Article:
The aim of this project is to find effective ways to understand teachers’ professional competence and development. The purpose is to help researchers, teacher-educators, and teachers themselves to analyse teachers’ professional awareness. In so doing we expect to be better able to support teachers in their search for responsible and effective teaching approaches in the area of citizenship education. The project grew out of the intervention program called: Fostering Students’ Interpersonal Competence and Skills. The first step was to map teachers’ reflections on changes in their knowledge and understanding of students’ interpersonal growth, and their own teaching skills and attitudes towards working on interpersonal issues in the classroom as they participated in the intervention program. The second step has been to postulate a theoretical model to use in analysing teachers’ professional awareness by identifying the differences and similarities among teachers, as well as individual developmental patterns in their pedagogical ideas, aims, and teaching skills and styles. The third step in this process is to explore teachers’ life stories in relation to their pedagogical vision, and the fourth is to explore their pedagogical vision in relation to their daily classroom activities as they work with their students. Both elementary and secondary school teachers participate in these qualitative studies.

We have also focused on teachers’ pedagogical vision as leaders in citizenship education, and have explored how teachers and principals reflect on intercultural education. The study on intercultural education was a part of a European research project, which aimed to examine the European and multicultural characteristics of teachers and their work in Greece, France, Iceland, Poland and the United Kingdom by (a) analysing European and multicultural aspects of teacher education, (b) analysing teachers’ conceptions of their own and their pupils’ identities in the European/multiethnic context, (c) identifying how teachers are prepared to deal with issues of culture, identity, racism and xenophobia in their work, and (d) identifying innovatory practice and making prospective recommendations.

Currently, we in the Group for the Study of Teacher Growth in the Humanities (GSTGH) at Harvard University are developing a measure of teacher performance that is based on our earlier model of Teacher Professional Awareness.

International Research Collaboration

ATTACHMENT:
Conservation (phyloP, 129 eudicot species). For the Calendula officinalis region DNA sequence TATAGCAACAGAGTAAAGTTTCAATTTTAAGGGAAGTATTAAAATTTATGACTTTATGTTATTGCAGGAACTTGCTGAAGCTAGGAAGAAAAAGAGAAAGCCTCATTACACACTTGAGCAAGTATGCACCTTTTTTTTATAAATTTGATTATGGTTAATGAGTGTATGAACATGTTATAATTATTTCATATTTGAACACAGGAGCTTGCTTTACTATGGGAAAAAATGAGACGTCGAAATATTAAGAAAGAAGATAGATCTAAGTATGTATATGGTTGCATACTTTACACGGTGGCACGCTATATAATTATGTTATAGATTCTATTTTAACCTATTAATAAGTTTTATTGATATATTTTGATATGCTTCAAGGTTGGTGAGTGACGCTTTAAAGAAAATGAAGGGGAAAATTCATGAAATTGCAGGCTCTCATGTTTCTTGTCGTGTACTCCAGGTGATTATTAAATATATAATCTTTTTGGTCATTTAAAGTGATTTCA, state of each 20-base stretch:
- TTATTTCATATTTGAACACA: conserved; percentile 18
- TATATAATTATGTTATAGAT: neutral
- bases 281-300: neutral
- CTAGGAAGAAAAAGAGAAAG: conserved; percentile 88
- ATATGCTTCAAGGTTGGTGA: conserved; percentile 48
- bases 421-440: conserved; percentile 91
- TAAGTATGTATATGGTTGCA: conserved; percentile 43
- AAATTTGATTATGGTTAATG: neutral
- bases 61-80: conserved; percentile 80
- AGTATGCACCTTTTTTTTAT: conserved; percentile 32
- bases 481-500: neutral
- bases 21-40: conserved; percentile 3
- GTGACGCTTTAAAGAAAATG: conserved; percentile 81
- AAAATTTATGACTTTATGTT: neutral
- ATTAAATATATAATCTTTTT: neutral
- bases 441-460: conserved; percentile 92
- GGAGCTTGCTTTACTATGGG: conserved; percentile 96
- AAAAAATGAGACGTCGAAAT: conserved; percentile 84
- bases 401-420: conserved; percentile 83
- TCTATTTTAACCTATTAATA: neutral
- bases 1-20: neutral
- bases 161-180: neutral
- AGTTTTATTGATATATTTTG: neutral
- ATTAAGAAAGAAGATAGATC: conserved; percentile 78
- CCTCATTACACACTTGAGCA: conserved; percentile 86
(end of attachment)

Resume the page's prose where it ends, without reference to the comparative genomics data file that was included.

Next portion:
• Harvard University: The Group for the Study of Teacher Growth in the Humanities (GSTGH). Directors: Professors Robert L. Selman and Ethan Lowenstein. Project: Teacher growth – developing a measure (2010-)
  • Harvard University: The Group for the Study of Interpersonal Development (GSID). Director: Professor Robert L. Selman. Project: Psychosocial development (1988-)
  • European network: Children’s Identity and Citizenship in Europe – CiCe (1998 – present). Director: Professor Alistair Ross. Themes:  Social Political and Economic Learning and Understanding within the European Context (1999), Curricula for Citizenship in Europe: The Role of Higher Education (2000), Learning for a Democratic Europe (2001), Future Citizens in Europe (2002), A Europe of Many Cultures (2003), The Experience of Citizenship (2004), Teaching Citizenship (2005), The Citizens of Europe and the World (2006). Citizenship Education in Society (2007), Reflecting on Identities: Research, practice and innovation (2008), Human Rights and Citizenship Education  (2009), Lifelong Learning and Active Citizenship (2010)
  • Participated in developing an MA program in Citizenship Education delivered by a consortium of European universities (2004-2006)
  • European research group: Project: Teacher Education Addressing Multiculturalism – TEAM. Project: European and multicultural characteristics of teachers and their work in Greece, France, Iceland, Poland and the United Kingdom (2004-2006).

Research Grants

  • Rannis – The Icelandic Centre for Research: Icelandic Research Fund
  • Research Foundation of the University of Iceland
  • Icelandic Ministry of Culture and Education
  • Christian Millennium Fund
  • Prevention Fund
  • Tobacco Prevention Fund
  • The City of Reykjavik
  • European Commission: Socrates program